Written by Michael Fones
Tuesday, 01 July 2008 15:12
There have been some discussions about the possibility of a personal relationship with God on this blog and others recently. Part of it was re-ignited by the recent Pew Forum Report on Religion in America that indicated that 29% of Catholics believe God is simply an "impersonal force," while 60% of self-described adult Catholics can clearly affirm that they believe in a personal God with whom they can have a relationship. Unfortunately, as has been pointed out in comments made on this blog, we have no idea what other factors led to their responding as they did.
Nor do we know how many of those who don't believe in a personal God actually attend Mass regularly, what education level they have, or how their response to that question correlates with other questions on the survey.
Various commenters on this blog have proposed that Catholics responded negatively to the question of a personal relationship with God because:
1) Catholics hear "personal relationship" as Protestant, especially Evangelical, language, and thus choose another response;
2) "personal relationship" implies a "me-and-Jesus" approach to faith which denies the need for community, sacraments, priests, the Church in general, and so some Catholics would not respond positively to a question about personal relationship;
3) a Catholic might read a question about the possibility of having a personal relationship with God and want to know, "just what do you mean by the phrase 'personal relationship'?"
4) Catholics hear in the words, "personal relationship" that Jesus is just another person, like Bob or Mary, yet a good Catholic realizes that He is so much more (fully Divine, too, I presume the commenter meant).
These are nice, optimistic speculations, and I hope they are true for some of the respondents on the Pew survey. But there are other statistics available that lead me to suspect that the respondents were actually telling the truth. 40% of the Catholic respondents were unable to affirm that they believe in a personal God with whom they can have a relationship. Interestingly enough, in February, 2008, the Center for Applied Research in the Apostolate (CARA) out of Georgetown University published a survey on the belief and practices of Catholics regarding the sacraments. In it, 43% of the respondents claimed that at Mass, bread and wine are symbols of Jesus, but Jesus is not really present. The responses varied according to how often the respondent attended Mass. Among those who attend Mass weekly or more frequently, 91% believed in the Real Presence, while 65% of those who attend less than weekly but at least once a month believed in the Real Presence. Only 40% of those who attend a few times a year or less believed in the Real Presence.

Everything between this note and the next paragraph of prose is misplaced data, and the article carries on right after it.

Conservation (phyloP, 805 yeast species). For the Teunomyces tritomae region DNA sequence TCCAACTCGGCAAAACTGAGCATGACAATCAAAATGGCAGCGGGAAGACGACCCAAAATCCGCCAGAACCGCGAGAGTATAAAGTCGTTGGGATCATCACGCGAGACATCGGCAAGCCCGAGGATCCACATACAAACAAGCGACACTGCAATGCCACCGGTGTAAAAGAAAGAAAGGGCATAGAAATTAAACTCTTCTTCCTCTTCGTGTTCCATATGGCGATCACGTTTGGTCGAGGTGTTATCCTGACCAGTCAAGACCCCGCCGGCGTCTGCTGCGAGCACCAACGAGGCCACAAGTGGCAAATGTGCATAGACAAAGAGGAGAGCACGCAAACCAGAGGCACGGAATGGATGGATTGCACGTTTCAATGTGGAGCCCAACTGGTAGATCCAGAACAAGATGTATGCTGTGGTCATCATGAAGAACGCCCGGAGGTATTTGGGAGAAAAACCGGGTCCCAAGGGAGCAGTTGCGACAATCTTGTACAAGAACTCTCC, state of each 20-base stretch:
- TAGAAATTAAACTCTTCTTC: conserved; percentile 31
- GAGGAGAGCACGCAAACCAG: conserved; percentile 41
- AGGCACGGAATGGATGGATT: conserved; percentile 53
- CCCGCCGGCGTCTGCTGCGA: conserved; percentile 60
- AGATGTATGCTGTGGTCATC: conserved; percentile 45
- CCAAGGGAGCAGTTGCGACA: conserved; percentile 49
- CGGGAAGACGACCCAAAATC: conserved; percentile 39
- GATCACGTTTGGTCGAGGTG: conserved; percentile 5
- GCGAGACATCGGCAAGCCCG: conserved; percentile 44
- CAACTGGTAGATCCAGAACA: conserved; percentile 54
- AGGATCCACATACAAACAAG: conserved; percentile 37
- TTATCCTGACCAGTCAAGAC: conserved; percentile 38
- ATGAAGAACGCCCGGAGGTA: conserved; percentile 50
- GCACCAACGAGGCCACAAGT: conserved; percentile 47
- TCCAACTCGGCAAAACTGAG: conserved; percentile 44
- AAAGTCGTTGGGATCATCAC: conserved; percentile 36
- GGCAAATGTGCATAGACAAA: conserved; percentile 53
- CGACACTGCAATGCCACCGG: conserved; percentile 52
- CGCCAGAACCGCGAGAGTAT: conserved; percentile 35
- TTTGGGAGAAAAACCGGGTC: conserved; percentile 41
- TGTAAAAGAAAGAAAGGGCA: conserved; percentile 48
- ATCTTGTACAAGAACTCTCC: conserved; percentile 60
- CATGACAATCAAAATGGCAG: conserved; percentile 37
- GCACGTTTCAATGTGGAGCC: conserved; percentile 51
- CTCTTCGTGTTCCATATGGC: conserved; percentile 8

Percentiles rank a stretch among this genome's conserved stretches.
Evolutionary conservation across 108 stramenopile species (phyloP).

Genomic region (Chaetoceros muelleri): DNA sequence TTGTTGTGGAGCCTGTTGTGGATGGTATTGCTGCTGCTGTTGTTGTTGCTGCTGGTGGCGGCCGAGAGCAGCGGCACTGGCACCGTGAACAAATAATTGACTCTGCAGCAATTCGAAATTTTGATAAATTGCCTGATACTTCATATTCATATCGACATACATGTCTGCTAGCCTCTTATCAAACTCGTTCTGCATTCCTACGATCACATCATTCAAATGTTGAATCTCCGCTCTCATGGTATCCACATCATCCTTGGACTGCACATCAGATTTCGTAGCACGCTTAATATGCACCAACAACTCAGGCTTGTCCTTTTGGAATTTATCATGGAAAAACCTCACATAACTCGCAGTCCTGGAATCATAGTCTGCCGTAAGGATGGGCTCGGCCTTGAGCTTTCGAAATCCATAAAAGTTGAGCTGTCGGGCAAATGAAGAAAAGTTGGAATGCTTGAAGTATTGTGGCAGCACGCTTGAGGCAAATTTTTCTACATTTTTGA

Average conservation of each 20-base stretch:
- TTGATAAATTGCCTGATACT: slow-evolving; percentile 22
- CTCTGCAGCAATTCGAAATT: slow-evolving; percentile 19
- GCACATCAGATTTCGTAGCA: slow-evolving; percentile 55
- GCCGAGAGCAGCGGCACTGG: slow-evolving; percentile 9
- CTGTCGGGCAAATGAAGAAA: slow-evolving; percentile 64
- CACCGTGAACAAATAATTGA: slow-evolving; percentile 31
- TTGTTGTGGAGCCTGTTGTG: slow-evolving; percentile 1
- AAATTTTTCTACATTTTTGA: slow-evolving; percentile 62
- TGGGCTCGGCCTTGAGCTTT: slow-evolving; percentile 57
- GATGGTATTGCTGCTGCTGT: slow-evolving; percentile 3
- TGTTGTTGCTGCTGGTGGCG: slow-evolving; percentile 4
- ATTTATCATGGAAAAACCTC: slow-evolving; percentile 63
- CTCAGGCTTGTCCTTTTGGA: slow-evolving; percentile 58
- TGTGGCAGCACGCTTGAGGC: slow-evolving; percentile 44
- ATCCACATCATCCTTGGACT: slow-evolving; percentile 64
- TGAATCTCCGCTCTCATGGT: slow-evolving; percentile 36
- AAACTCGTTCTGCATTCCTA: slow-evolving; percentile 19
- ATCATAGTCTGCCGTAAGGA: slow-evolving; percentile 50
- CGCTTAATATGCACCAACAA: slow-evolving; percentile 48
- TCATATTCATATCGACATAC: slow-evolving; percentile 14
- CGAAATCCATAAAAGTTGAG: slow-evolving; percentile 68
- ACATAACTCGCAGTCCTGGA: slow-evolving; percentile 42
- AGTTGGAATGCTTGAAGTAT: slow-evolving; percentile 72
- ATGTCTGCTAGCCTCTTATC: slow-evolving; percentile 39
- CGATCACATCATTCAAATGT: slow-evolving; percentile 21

What about other indications that might point to a personal relationship, like prayer, or reading Scripture? In the same Pew Forum survey, 42% of the Catholic respondents reported that they pray a few times a week or less. Only 58% claimed they prayed daily. 57% reported that they seldom or never read Scripture outside of religious services.
So let's look at a few numbers...
40% of adult Catholics do not believe a personal relationship with God is possible
43% of Catholics polled do not believe in the Real Presence of Jesus in the Eucharist
42% of adult Catholics pray a few times a week or less
57% of adult Catholics seldom or never read Scripture outside of religious services
I'm more and more inclined to take the Pew Forum numbers at face value. One commenter noted,
How can a Catholic NOT think they have a personal relationship with Christ when one considers the incredible intimacy in receiving the Holy Eucharist inside oneself? What could possibly be more intimate than that?
She's right, of course, but perhaps it's possible that the same 42% who seldom pray and the same 43% who believe the consecrated host and wine are just symbols are the same folks who don't believe a personal relationship with God is possible. I don't know that for sure, of course, because I'm looking at two surveys, and there wasn't a correlation made in the Pew Forum between prayer and the relationship issue. But at least one could argue that at least 40% of Catholics are behaving as though they believe a personal relationship with God is impossible.
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